Monthly Archives: November 2016

Token Revocation Performance Improvements in Keystone Ocata

The awesome Keystone team has been working hard in Ocata to improve overall keystone performance when token revocations are present. If you’ve not read my previous post as to why this is an issue you should start there. Here’s the tl;dr background: when any token revocations are present in your database, token validation performance suffers and suffers greatly. Token validations are at the heart of your cloud. Every single OpenStack API call requires a token validation. Revocations happen when a user or project is deleted, a token revoke API call is made, or until recently, someone logged out of Horizon.

So here’s the simplification of this path: Revoked tokens slow down token validation which slows down all OpenStack API calls, ergo, revoked tokens slow down your OpenStack APIs.

Here is what this looks like in Liberty, can you see when our regression tests run and generate revocations?

Can you tell in Cinder when we have revoked tokens?

Fortunately the team focused on fixing this in Ocata and the good news is that it seemed to work. In Ocata (currently on master) there is now no longer a correlation between revoked tokens and token validation performance.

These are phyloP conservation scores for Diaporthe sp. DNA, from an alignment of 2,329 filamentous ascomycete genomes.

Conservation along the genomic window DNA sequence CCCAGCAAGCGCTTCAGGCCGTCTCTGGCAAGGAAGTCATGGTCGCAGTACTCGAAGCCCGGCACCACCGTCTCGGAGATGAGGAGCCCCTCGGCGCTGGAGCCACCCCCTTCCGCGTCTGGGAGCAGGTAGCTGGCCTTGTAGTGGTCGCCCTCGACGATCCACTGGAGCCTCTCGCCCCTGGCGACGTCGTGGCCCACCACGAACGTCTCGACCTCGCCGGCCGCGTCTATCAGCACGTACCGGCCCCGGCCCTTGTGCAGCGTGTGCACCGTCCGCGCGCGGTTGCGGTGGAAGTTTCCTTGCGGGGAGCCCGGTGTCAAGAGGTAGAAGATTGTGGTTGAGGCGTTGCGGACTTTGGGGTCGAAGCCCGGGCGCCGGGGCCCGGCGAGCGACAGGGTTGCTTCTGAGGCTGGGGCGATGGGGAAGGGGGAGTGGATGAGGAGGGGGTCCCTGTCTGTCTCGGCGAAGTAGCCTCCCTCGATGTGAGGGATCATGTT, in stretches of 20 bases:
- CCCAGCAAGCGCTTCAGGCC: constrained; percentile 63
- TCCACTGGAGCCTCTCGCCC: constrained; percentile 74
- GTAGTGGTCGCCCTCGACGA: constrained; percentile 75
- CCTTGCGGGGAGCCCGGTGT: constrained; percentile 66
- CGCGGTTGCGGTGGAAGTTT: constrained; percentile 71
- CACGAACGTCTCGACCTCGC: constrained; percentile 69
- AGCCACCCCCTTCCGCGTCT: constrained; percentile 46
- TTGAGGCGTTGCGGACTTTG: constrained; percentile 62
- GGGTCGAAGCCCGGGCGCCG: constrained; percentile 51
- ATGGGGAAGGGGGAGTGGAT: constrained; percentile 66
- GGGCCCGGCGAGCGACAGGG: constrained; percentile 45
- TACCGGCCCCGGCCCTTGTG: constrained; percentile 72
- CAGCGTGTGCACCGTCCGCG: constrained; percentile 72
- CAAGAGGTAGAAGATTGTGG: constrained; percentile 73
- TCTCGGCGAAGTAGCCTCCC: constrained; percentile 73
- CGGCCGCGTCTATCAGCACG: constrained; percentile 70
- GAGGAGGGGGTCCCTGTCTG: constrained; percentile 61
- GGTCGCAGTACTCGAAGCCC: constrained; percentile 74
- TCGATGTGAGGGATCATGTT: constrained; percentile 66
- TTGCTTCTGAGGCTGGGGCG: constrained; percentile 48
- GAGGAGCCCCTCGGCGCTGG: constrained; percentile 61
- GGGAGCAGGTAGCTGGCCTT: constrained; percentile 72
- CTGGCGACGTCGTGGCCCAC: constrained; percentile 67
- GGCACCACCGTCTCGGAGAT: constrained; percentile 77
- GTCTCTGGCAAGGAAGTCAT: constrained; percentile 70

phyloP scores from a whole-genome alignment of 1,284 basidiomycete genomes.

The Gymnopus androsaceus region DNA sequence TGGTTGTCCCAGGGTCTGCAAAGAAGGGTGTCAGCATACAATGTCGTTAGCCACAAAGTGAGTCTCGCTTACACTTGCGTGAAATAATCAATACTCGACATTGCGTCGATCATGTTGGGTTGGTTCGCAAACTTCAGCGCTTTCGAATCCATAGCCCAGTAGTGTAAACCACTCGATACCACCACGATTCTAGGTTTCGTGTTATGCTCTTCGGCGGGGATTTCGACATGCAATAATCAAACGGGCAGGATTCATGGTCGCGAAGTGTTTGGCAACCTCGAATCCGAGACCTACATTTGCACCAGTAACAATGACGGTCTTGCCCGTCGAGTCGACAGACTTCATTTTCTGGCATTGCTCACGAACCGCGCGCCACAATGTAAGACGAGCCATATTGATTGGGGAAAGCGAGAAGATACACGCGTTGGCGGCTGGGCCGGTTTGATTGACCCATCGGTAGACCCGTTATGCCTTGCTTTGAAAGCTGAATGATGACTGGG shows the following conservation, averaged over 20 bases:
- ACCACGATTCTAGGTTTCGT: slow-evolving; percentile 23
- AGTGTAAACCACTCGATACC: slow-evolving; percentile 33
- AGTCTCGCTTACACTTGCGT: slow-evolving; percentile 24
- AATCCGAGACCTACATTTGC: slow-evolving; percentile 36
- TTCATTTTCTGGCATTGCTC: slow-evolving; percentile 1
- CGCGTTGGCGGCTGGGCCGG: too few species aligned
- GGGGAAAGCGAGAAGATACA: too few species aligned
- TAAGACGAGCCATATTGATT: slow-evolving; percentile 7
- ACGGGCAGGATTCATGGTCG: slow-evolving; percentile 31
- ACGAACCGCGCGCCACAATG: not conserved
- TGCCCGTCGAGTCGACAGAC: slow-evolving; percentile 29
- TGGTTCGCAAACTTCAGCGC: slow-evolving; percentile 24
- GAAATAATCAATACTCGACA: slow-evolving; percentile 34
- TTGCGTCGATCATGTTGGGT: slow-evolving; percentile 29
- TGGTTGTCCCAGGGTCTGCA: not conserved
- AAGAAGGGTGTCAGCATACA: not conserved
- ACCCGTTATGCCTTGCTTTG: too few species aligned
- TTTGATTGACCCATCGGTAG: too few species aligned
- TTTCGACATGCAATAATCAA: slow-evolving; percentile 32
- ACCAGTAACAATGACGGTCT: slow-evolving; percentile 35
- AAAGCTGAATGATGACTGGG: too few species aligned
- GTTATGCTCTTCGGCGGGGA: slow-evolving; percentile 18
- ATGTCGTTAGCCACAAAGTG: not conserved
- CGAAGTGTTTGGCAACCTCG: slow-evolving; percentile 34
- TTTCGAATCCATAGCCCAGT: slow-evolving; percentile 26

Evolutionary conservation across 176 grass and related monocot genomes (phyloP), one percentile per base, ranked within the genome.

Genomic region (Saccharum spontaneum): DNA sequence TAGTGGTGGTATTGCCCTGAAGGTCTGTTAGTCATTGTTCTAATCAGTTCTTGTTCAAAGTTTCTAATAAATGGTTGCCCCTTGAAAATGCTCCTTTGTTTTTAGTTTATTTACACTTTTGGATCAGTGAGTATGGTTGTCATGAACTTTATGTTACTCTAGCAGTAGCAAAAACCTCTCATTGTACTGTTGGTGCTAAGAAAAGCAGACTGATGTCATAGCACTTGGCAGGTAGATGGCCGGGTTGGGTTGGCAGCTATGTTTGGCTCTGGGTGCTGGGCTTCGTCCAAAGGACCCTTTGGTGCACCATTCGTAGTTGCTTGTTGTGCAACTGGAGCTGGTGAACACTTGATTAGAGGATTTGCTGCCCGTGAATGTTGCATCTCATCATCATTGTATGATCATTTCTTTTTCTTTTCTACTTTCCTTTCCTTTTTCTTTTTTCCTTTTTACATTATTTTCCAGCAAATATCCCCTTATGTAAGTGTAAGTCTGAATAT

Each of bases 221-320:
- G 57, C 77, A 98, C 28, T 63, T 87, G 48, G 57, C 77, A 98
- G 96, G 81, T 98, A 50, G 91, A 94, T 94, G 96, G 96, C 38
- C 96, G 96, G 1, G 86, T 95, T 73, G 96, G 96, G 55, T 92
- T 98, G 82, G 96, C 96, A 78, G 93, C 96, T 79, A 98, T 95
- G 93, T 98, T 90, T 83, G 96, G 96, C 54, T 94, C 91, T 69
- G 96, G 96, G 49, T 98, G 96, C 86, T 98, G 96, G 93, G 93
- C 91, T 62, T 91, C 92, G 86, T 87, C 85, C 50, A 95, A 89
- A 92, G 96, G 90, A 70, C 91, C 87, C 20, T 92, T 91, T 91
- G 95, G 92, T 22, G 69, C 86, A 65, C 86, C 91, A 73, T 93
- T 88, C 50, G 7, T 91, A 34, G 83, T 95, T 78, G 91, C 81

Experimental Setup

The experimental setup is the same as my previous post, except different software. The nodes are running keystone in docker containers with uwsgi using stable/newton as of Nov 12 2016. The Ocata round is using master as of commit 498d700c. Both tests are using Fernet tokens with caching.


Validations Per Second as a Function of Number of Revocations

The first chart will show the number of token validations that can be completed per second. For this test more is better, it means more validations get pushed through and the test completes faster.

As you can see we no longer have the exponential decay which is good. Now the rate is steady and we will not have the spike in timings that we see after we our regression tests run. You may also notice that the base rate is a bit slower in Ocata. If you never have any token revokes this may be concerning, but this timing is still pretty fast. As I said before I was doing 20 threads at a time, if this is raised to 50 or 100 the rate would be much higher. In other words this is not a performance ceiling you are seeing, just comparing N to O under the same conditions.

99% Percentile Time to Complete a Validation

This chart examines the same data in a different way. This chart shows the time in milliseconds in which 99% of the token revocations are completed. In this chart, lower is better. You can see a linear progression in the amount of time to complete the token validation. In Newton, by the time you have 1000 revocations it goes from 99ms to validate a token to 1300 ms.


More Fixes to Come

This work is great news for having predictable keystone token performance. I won’t have to tell anyone to go truncate the revocation_event table when things get slow and we shouldn’t have graph spikes anymore. Also there is more work to come. The Keystone team is working on more fixes and improvements in this area. You can track the progress of that here: